Thank you DebraG for your comment, I am so glad you liked my post! As for the writing, I enjoy the starting point of it, the moment when the idea is not formed yet and you just follow your thoughts from your head, your imagination to the paper. I enjoy writing dialogues, I need to see what my characters look like, I absolutely love to invent and be in their mind sets… Also, I love the solitude of writing, I think it’s the best excuse to be alone sometimes:)

  5. Do you write every day? Do you have a word goal for each day you write?

    • Nino Gugunishvili says:

      Thank you Peggy, I don’t have a set goal for word count while I write, but There are days when I could write up to five to ten pages a day!

  6. What is the hardest part of writing a book for you?

    • Nino Gugunishvili says:

      Thanks for the question Sherry!
      I think the hardest part of writing a book for me is the need to revise it, to “kill off all the darlings”.
      Initially I was thinking of getting rid of Tasha – one of the main characters in the book, but I myself got so hooked to her story line that at the end of course I left her very well alive. Also, I’m afraid I’m not very good at describing particular areas and settings, I guess that’s not my strongest part as a writer. And lastly, I do lack discipline. I can find million reasons why not to write and do something else, until it really blurts out of my head and I feel an urge to sit down and focus on the blank page…

  7. I liked the excerpt. Sounds like a great read.

    • Nino Gugunishvili says:

      Thank you Rita Wray, It’s fantastic that you enjoyed it, it really is a book that would entertain you… well, I very much hope so!

  8. Thanks for the wonderful introduction Nino. I really would like to visit Georgia some day, thanks for the invitation.

    • Nino Gugunishvili says:

      Thank you for your kind words Carl and thanks for stopping by Carl, you should definitely come visit Tbilisi, if you ever decide, just let me know, you can get in touch with me via Facebook or twitter:)

  9. Nino Chokheli says:

    Dear Nino, thank you for the excellent book and very interesting interview. Can you tell us what are you working on now and when we gonna see the new novel by you?

    • Nino Gugunishvili says:

      Thank you Nino!
      I’m currently working on my second novel, about two radically different sisters each with their own “existential things” to resolve. I don’t have a title for it yet and the manuscript is on the very early stage of writing really, but my resolution for 2016 is to finish it! 🙂

  10. Enjoyed your comments. I really liked the excerpt. Sounds fascinating.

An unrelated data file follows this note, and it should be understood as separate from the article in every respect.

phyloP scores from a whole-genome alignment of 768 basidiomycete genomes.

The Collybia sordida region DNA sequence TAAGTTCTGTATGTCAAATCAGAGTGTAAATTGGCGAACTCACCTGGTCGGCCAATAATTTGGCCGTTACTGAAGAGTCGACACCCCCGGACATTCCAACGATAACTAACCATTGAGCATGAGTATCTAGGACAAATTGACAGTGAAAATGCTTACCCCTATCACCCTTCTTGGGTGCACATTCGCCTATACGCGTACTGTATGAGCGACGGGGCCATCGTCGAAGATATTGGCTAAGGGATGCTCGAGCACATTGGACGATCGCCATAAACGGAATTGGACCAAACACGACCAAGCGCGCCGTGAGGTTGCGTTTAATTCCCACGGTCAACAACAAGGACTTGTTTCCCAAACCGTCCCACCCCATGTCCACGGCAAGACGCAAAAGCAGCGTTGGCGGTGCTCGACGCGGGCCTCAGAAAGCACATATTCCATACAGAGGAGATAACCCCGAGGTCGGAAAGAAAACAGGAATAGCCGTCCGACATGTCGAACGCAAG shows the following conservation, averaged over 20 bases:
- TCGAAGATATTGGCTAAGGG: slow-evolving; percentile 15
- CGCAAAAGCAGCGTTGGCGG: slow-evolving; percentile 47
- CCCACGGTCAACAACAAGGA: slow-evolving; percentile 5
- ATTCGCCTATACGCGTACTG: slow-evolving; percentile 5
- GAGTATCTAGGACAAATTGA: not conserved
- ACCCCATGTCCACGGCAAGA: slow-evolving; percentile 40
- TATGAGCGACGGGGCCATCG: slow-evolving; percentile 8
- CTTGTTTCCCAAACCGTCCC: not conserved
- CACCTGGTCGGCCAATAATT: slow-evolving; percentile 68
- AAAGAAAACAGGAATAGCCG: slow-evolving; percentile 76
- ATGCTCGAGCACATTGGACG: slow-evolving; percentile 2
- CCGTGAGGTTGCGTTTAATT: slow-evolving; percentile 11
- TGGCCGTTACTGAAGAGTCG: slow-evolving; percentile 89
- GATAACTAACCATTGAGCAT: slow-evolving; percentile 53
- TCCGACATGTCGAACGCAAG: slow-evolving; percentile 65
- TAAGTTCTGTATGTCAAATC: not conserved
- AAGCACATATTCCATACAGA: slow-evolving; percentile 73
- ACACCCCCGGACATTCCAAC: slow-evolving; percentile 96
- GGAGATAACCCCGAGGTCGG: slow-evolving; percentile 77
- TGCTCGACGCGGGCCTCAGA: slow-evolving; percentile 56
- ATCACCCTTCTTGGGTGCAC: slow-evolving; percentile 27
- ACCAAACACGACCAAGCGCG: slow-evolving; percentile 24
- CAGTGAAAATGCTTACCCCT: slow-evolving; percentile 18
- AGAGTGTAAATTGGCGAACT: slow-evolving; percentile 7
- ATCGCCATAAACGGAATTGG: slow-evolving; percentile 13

11. Nino Gugunishvili says:

    Thank you so much momjane! This is the very first virtual book tour in my life and Friday Evening, Eight O’ Clock is as you know my debut novel, so you can imagine what a thrilling experience this is for me. I may sound banal but, sometimes if we dare our dreams do come true don’t they?

  12. Patrick Siu says:

    I have enjoyed learning about the book. Thanks for sharing it.

  13. Becky Richardson says:

    What is your favorite genre?

    • Nino Gugunishvili says:

      Thank you very much Becky for your question!
      As a reader I love psychological thrillers, and contemporary romance.
      I read lot’s and lot’s of non-fiction too. But most of all, probably, I’m a fan of women’s fiction and chick-lit. I’m often asked who the ideal reader of this particular book would be and the answer is simple: mostly women. “Friday Evening, Eight O’Clock” is about funny, eccentric, neurotic, ambitious, smart and sassy female characters and all they need is… love:)

  14. Thanks for the giveaway! I like the excerpt. 🙂

  15. Thomas Murphy says:

    sounds like a great book! Thanks for the giveaway.

  16. I so enjoyed reading the entire post, Nino! I’m so happy for you because you are bubbling over with joy and I think you’ve found your real calling in life! Friday Evening, Eight O’Clock sounds delightful and I can’t wait to read it! Thank you so much for sharing and I’d love to visit Tbilisi, Georgia! It looks lovely (I googled it)!

    • Nino Gugunishvili says:

      Betty W Thank you!!!! I really am extremely happy with the fact that my book is out and it has it’s own journey to the readers like you! You’re welcome to visit Tbilisi anytime, just drop me a line!

  17. Nino Gugunishvili says:

    I would like to thank all of you for stopping by,reading and hopefully enjoying my blog post! A very special thank you to the host of this wonderful blog for giving me this chance to present my debut novel!

  18. Thank you for the chance!

  19. I enjoyed the entire post. Thank you for the post and the giveaway!

  20. Is writing easy for you? Do you feel lonely being a writer?

    • Nino Gugunishvili says:

      Hello, Mai T and thanks for the question! I don’t feel lonely being a writer, on the contrary, I enjoy my loneliness when I write and generally too I find it quite entertaining sometimes, to be alone and observe so many things happening around.
      For the part of wether it’s easy or not to me to write, it depends, but mostly yes, it’s more easy than hard, I mean the actual process of creating something on paper is fun, the hard part starts with editing and rewriting:)